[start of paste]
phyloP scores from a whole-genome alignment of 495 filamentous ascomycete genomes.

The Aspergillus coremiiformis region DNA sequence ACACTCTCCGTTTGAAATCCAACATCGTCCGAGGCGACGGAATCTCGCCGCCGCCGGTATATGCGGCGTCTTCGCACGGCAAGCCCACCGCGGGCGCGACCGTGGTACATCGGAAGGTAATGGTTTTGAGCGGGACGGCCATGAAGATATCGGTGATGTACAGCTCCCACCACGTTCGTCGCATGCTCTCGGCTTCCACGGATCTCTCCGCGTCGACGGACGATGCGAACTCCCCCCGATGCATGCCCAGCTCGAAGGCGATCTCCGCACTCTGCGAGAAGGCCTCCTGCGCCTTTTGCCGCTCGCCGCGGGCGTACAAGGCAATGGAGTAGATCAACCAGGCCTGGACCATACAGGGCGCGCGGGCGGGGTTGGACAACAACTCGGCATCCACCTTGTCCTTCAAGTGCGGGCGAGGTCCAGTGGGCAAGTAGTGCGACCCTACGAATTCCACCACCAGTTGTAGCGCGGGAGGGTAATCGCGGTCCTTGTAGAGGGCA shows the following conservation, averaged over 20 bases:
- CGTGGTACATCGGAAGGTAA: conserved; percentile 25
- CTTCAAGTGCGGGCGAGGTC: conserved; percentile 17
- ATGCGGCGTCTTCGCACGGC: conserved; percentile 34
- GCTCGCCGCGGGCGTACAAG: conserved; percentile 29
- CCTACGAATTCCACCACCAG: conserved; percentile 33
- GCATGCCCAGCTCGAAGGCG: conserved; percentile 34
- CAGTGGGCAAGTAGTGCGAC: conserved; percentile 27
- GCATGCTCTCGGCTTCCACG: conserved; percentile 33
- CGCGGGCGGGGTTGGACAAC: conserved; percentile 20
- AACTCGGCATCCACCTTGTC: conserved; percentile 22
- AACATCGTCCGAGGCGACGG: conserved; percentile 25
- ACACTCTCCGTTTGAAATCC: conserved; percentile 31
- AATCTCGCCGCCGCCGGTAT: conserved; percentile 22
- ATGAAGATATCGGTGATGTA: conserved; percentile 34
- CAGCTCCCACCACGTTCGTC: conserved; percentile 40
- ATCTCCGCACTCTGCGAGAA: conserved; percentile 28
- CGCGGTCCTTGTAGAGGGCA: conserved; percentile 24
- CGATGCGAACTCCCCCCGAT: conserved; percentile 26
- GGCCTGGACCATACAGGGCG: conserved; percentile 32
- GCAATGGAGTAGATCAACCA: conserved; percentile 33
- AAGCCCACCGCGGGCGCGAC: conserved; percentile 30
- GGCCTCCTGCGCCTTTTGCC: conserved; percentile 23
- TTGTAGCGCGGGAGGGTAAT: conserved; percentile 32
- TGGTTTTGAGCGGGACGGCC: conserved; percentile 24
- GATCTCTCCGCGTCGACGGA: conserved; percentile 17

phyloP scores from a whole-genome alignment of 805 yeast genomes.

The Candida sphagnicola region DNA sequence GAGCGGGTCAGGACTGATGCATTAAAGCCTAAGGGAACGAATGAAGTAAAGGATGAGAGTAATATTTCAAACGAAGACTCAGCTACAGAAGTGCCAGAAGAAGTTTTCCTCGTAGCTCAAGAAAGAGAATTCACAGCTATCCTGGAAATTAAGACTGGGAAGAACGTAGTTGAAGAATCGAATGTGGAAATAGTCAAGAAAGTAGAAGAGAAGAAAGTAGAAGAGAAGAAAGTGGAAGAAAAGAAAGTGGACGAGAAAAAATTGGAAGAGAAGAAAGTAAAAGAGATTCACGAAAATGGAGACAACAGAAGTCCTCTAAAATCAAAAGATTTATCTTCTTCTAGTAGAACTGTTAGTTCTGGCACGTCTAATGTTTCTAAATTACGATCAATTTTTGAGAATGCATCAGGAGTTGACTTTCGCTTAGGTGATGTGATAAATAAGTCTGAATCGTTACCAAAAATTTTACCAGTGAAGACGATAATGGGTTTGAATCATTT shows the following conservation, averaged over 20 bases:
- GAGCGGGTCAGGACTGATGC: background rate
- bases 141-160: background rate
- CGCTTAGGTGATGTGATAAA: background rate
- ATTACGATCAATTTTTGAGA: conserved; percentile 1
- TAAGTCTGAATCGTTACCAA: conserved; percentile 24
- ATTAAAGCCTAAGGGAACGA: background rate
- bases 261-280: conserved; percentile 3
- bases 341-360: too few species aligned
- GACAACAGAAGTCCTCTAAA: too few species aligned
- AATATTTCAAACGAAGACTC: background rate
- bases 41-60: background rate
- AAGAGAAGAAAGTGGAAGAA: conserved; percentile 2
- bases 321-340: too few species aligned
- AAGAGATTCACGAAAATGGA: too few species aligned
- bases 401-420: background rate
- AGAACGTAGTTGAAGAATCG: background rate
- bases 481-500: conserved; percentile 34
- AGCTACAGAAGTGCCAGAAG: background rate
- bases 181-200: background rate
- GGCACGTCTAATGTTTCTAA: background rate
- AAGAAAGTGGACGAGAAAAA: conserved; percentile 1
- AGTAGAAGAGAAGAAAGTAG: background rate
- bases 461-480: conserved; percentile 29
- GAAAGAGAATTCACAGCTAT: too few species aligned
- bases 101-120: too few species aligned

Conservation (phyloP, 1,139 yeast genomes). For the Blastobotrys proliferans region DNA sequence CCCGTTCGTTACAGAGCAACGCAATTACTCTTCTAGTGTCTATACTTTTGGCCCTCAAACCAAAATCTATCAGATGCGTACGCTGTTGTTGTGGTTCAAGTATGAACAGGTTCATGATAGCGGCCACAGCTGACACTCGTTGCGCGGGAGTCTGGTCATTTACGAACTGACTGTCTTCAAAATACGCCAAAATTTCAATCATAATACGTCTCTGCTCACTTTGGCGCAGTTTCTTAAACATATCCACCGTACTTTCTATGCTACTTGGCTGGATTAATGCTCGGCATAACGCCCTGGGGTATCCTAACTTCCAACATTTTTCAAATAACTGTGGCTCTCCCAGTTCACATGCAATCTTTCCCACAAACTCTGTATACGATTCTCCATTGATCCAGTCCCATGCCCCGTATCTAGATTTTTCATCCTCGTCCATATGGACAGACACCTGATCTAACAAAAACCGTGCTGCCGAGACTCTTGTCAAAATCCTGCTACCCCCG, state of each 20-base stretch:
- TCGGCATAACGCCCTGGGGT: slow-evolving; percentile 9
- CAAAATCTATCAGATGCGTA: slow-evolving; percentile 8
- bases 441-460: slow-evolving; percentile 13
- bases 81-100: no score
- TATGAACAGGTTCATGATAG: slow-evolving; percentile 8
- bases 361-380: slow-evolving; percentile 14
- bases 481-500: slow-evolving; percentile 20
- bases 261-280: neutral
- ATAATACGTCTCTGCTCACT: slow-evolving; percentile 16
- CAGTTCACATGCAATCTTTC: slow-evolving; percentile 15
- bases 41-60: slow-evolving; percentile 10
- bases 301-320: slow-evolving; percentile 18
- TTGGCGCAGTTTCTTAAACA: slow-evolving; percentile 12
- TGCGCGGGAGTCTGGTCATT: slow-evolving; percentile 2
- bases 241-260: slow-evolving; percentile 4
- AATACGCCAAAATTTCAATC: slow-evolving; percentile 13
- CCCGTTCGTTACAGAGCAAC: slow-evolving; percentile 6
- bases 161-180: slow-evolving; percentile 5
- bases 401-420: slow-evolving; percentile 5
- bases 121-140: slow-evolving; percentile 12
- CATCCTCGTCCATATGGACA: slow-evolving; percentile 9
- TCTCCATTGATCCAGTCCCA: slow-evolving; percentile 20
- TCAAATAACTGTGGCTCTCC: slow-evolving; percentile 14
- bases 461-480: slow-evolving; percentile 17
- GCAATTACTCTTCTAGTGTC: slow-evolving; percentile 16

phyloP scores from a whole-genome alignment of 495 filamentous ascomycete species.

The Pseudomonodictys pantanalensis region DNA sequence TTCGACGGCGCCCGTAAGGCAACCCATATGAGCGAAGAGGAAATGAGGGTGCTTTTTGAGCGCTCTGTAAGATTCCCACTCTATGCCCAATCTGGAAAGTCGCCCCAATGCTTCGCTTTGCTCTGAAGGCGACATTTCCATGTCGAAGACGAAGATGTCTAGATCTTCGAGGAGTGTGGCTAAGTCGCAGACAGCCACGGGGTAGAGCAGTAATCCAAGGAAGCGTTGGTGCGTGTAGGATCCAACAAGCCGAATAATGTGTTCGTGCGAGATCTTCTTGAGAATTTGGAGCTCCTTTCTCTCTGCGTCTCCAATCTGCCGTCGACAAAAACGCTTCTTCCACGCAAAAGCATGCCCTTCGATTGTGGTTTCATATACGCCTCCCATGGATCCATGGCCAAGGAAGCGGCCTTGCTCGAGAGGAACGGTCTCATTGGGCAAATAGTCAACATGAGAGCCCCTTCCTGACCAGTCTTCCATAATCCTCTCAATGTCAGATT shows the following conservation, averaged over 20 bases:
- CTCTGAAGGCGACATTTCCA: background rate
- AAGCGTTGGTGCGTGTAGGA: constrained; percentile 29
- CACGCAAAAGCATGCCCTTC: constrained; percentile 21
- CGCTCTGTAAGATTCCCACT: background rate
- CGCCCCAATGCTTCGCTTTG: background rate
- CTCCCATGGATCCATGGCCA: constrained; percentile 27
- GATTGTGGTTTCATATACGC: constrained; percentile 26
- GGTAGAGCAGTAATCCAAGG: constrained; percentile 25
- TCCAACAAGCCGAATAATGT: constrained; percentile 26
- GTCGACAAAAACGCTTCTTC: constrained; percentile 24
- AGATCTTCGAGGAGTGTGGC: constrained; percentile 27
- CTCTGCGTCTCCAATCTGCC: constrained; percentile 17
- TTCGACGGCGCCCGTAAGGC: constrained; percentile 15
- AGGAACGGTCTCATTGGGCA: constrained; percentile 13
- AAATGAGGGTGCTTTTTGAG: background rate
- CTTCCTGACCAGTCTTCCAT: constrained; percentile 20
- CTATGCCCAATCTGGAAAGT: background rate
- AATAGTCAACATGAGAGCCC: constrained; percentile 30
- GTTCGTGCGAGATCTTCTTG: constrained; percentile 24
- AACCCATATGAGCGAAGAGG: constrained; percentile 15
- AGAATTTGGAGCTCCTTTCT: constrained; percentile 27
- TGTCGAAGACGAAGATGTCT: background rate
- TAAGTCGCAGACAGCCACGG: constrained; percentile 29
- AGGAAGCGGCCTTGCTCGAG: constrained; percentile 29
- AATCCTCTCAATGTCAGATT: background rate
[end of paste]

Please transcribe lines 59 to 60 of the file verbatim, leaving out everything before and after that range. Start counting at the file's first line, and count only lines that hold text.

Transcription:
- bases 81-100: no score
- TATGAACAGGTTCATGATAG: slow-evolving; percentile 8